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Bin It

BY ANDREW SOUTHWOOD

I

t’s Fathers Day morning and I’m out with my three beasts having some quality Daddy playtime. We decided to venture to the newly opened play area, opposite the new high school/building site on Moreton Hall, and see what it had to offer. Experience has taught me 8:30am on a Sunday is generally a good time to go to these places. After all, having a 2 year old fixated with swings, the risk of them being occupied is just too great during peak hours! I’ve also found that keeping tabs on three kids in empty parks is far easier than busy ones. Sadly, what we were greeted with was not really what I had in mind. In a word – ‘litter’. Or more accurately, in three words - ‘lots of litter’. An utter disgrace. Another Dad with his young son was there litter picking, trying to make sense of it all. I found a load of half burnt school exercise books, fully named etc. which I have followed up with the

54 | JULY 2016

school – although of course the pupils in question will be leavers. How is it that even here, in beautiful Bury St Edmunds, there are kids that behave this way? The dumping/ burning of school notes is one thing, a sort of forgivable ‘one off’ stupid act, no doubt goaded on by their piers. But the sack full of coke cans, crisp packets and wrappers collected in a few minutes is more worrying. At what point do they decide tossing their rubbish on the floor is acceptable? And to make matters even worse, we are talking about an amazing new facility, just opened, in their community... for them! My kids are young, and don’t understand (not that I do) what motivates the litter louts. I try to explain but it’s tough to know what to say. “The thing to remember”, I say, “is that it may be only a small number of inconsiderate people, not everyone that comes here”.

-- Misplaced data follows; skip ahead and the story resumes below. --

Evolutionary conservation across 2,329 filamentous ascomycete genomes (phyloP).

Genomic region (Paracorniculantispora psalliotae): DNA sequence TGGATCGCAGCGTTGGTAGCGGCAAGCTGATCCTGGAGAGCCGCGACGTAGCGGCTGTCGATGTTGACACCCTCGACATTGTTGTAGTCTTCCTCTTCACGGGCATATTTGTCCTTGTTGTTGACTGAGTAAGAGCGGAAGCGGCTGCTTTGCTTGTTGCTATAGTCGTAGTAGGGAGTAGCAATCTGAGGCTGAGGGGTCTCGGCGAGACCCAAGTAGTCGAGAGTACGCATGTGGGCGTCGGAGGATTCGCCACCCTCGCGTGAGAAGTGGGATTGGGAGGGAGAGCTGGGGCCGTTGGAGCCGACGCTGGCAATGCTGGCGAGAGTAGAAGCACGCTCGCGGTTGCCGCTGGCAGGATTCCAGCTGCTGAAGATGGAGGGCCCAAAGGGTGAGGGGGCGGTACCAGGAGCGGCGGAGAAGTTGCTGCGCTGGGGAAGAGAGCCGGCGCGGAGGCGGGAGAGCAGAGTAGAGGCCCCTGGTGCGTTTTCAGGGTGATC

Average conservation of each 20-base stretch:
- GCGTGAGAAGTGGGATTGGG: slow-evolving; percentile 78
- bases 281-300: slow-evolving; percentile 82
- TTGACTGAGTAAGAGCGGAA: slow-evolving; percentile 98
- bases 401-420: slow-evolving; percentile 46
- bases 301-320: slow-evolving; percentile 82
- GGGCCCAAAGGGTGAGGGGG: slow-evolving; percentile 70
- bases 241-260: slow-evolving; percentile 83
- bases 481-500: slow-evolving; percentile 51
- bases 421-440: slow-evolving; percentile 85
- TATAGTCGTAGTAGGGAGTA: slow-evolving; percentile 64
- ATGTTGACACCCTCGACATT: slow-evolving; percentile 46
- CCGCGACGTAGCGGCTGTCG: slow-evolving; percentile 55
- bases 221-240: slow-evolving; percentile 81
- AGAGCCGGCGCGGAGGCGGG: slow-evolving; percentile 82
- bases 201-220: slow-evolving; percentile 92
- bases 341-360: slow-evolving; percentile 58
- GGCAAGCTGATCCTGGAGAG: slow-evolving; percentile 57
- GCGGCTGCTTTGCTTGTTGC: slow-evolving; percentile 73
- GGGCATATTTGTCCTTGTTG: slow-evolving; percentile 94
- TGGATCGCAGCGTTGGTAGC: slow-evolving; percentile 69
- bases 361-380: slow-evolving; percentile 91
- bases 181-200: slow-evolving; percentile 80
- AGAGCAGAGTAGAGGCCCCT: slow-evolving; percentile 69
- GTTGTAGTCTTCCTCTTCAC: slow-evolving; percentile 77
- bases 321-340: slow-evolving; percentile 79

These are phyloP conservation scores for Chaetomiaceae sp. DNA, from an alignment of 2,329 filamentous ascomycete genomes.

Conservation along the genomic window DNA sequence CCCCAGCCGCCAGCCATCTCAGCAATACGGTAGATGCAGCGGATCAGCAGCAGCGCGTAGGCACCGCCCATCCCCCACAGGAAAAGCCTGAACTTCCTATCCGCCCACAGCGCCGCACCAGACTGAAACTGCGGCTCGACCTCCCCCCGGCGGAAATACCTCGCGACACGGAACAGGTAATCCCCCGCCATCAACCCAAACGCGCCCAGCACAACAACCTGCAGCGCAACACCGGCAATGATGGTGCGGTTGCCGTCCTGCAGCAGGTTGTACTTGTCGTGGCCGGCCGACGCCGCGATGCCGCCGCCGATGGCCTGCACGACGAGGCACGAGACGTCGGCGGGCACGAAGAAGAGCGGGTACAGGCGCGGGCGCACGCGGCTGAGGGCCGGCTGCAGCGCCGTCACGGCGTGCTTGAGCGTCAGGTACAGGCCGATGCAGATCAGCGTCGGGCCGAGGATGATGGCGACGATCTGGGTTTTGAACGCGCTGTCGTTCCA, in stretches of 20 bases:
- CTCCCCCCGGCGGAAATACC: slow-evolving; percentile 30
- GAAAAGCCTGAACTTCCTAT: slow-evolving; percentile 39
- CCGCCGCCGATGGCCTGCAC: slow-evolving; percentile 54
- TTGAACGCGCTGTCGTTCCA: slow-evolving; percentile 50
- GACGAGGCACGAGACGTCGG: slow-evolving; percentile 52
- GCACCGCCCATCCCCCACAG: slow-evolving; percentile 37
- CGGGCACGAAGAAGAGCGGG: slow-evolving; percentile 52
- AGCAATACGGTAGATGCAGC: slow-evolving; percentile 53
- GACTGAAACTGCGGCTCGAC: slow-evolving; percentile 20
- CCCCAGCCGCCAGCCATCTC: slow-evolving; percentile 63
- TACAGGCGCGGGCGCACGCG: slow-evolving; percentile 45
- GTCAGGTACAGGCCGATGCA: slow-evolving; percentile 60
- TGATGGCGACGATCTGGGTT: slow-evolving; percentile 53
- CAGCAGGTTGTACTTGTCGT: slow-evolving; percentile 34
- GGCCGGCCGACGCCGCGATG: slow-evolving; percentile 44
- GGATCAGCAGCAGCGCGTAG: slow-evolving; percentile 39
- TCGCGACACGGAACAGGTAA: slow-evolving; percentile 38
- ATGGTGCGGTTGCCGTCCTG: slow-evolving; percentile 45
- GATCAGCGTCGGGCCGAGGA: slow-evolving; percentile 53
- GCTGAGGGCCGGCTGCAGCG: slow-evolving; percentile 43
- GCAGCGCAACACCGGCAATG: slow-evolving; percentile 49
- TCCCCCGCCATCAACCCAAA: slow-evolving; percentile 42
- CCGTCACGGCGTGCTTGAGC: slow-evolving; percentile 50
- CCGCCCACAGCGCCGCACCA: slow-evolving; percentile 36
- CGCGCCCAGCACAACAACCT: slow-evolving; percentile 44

Although deep down I fear the proportion of offenders may be much higher than I infer. I’m not a perfect parent (I know many of you will be shocked by this!). My little ones are taught right from wrong and hopefully have reasonable manners, although they are usually too shy to use them. However, if I ever found out that they had been responsible for mindless littering I would be mortified. It’s right up there with, saying please, or not hitting, on my list of things they learn from year zero up. I can only hope that these youngsters grow out of this phase and become normal adults with at least some basic social skills and common sense. In the meantime this has motivated me to work extra hard to ensure none of my brood ever behave that way, even when they reach the teenage rebellious stage. End of rant.

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